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Curves and surfaces in computer aided geometric design - Yamaguchi F.

Yamaguchi F. Curves and surfaces in computer aided geometric design - Tokyo, 1988. - 390 p.
Download (direct link): curvesandsurfacesincomputer1988.djvu
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N = e Pww, E = P'2, F = PU PW, G = P2
To find the extreme value of k, take the partial derivatives with respect to ? and rj and set /^ = 0 and /} = 0 to obtain:
s2k = uGut
iiGu1 iiGu1 K=~F~~=JFiF'
(1.103)
then:
L^2 + 2M^rj + Nrj2 Kn (E^2+ 2F^r]+ Gr]2) = 0.
(1.104)
(L ) ? + (M KnF) r] = 0 1 (M-KnF)? + (N-KnG)tj = Q J
(1.105)
1.3 Theory of Surfaces 51
Eliminating ? and rj from these equations gives:
(EG F2) 2 (EN + GL 2FM) + LN M2 = 0. (1.106)
This quadratic equation always has two real solutions and .
and Knmin are the maximum and minimum values of the normal curvature,
called the principal curvatures.
From the relation between the roots and the coefficients we have:
LN -M2 {e PJ (e Pww) - (e PUJ2
= Kn max k mjn
EG-F2 P2 Pi -{PUPJ
:- (107)
1^1
EN+GL-2FM
2 H = + =
EG-F2
Pu (e PwJ-2(P-Pw){e- P) + - PJ
|f| (1.108)
is called the total curvature or the Gauss curvature, while H is called the mean curvature. It is easy to show that the two directions in which the principal curvatures are obtained are perpendicular to each other.
1.3.5 Calculation of a Point on a Surface
Many of the curved surface patch equations which are normally used are of the bi-cubic surface type:
P(u,w)= X X A3_U3_jUl\ i=0 j=0
(1.109)
= (A00w3 + A01w2 + A02w + A03)u3 + (A10w3 + A11w2 + A12w + A13)u2 + (A2oW3 + A21w2 + A22w + A23)u + A30w3 + A31w2 + A32w + A33
(1.110)
= [ 2 1]
Aq>\ A 02 03 "w3
^10 A \2 \ w2
^20 A 21 A22 A 23 w
_^30 A$i A32 ^33_ 1
(1.111)
For a curved surface of this type, just as in the case of a curve, a point on a curved surface can be calculated rapidly by finite difference calculation.
52 1. Basic Theory of Curves and Surfaces
Taking w to be fixed in Eq. (1.110), we have:
P(u, w) = Au3 +Bu2 + Cu + D
where :
A=A00w3 + A01w2 + A02w + A03 B = A10w3 + A11w2 + A12w + A13 = A20w3 + A21w2 + A22w + A23 D = A30w3 + A31w2 + A32w + A33
which is the equation of a cubic curve. Then, using the finite difference matrix in Eq. (1.48), a point on a curve on the curved surface for which w is fixed can be found.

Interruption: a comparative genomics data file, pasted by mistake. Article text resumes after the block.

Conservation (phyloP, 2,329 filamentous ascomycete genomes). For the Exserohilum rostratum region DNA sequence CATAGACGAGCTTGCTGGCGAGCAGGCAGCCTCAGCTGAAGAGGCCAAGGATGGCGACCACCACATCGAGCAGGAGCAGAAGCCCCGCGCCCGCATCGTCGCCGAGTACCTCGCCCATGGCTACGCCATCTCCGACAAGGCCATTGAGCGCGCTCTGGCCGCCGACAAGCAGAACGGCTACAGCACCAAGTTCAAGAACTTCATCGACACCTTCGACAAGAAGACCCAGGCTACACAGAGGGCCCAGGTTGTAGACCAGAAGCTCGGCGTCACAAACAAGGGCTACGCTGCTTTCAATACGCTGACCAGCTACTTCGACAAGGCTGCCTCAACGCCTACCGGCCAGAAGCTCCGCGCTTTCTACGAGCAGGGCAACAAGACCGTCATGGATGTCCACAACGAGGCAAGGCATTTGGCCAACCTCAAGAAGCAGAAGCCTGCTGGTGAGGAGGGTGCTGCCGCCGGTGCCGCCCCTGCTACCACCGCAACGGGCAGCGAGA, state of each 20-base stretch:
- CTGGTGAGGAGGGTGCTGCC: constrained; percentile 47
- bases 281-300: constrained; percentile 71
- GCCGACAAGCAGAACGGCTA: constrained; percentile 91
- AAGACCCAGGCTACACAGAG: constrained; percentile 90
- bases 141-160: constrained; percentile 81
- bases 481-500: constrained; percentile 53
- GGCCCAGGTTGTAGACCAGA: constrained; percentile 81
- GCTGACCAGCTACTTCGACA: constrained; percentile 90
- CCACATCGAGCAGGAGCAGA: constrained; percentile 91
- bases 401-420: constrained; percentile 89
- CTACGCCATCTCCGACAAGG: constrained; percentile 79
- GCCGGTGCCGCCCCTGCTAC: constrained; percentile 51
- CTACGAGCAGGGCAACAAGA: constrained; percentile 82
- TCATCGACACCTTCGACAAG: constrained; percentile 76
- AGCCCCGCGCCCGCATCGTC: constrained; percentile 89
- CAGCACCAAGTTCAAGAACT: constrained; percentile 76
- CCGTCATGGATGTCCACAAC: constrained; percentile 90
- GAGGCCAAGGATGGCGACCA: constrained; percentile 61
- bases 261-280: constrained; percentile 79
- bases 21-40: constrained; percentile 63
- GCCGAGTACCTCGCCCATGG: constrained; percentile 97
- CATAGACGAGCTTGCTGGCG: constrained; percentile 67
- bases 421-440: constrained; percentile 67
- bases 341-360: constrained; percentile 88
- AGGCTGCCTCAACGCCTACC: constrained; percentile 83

Letting 8 be the finite difference increment in the w-direction and denoting a forward finite difference by A, the finite difference matrix for u = 0 is, from Eq. (1.48):
Po. " D A30w3 + A31w2 + A32w + A33
2 + B8 + C (d2A0o + 3A10 + A20)w3 + (S2A01 + 5An+A21)w2 + (S2Aq2 + SA l2 + A22) w + S2A03 + SA13 + A23
6A5+2B (6<5/400 + 2/410)w3 +(6 SA01 +2 A n)w2 + (6 dAQ2-^-2A]2)w + 6 3Aq3-\- 2 A13
6 A 6A00w3 + 6A01w2 + 6A02w + 6A03
(1.112)
Therefore, the finite difference matrix for w = 0 is:
Po,o ^33
1AP' d2A03 + SAl3+A23
~*2Po,o = 6dA03 + 2A13
6A 03
Next, in Eq. (1.112), let us take the finite difference in the w-direction at w = 0. Letting <5 also be the finite difference increment in this direction and denoting the forward finite difference in this direction by V, then the first order finite differences are:
1.3 Theory of Surfaces
53
-VP 1 02 + A315 + A32
j^V(AP0,o) (<52^oo + <5^io+^2o)<52+(<52^oi +6An +A21)<5 + 82A 02 + <5 A 12+^22
Jr 2,) {63A00 + 2A10)d2 + (65A01 +2 An)3 + 6 SAq2 + 2 A12
/(^Xo) 6 A qq2 6 Aq^ d 6 Aq2
(1.114)
The second and third order finite differences are:
^ 172 p S2 6 A308 + 2 A31
^V2(^Po,o) 6(200 + 10 + 20) + 2(201++21)
-^V2(A2Po,o) 6(6SA00 + 2A10)S + 2(6SA0l+2An)
j^V2(A3Po,o) 36 A go <5 ~l~ 12A01
(1.115)
Os
^V3(AP0,o) 6(^00 + ^10+^20)
]?2,) 6(68A00 + 2Al0)
^,) ^
Let us name the 4x3 matrices on the right-hand sides of Eqs. (1.113),
(1.114), (1.115) and (1.116), respectively as finite difference matrix A, finite difference matrix B, finite difference matrix and finite difference matrix D (Fig. 1.28).
Calculations on the curve P(u, 0) in the u-direction at w = 0 can be carried out by finite differences using matrix A, that is, Eq. (1.113). Next, to find the finite difference matrix to be used to calculate the curve P(u, <5), as shown in Fig. (1.28) perform finite difference calculations for each element corresponding to matrices , , and D. Therefore, to generate a family of curves extending along the u-direction separated by a parametric distance (5 = l/2m,
1.3 Theory of Surfaces
55
= 1/2", mT^n) in the w-direction, it is sufficient to perform 1 curve-generating finite difference operation in the -direction for every 2m~" finite difference operations between matrices (Fig. 1.29).
Next, to find a family of curves extending in the w-direction, as shown in Fig. 1.30 matrix transpositions are performed using the vectors of finite difference matrices , , and D. In other words, the process described above can be performed with the order of and w reversed; this corresponds to the transformations A-Jx in the finite difference matrices.
1.3.6 Subdivision of Surface Patches
Let us now divide up a curved surface patch, using a bi-cubic surface described by Eq. (1.111) (Fig. 1.31).
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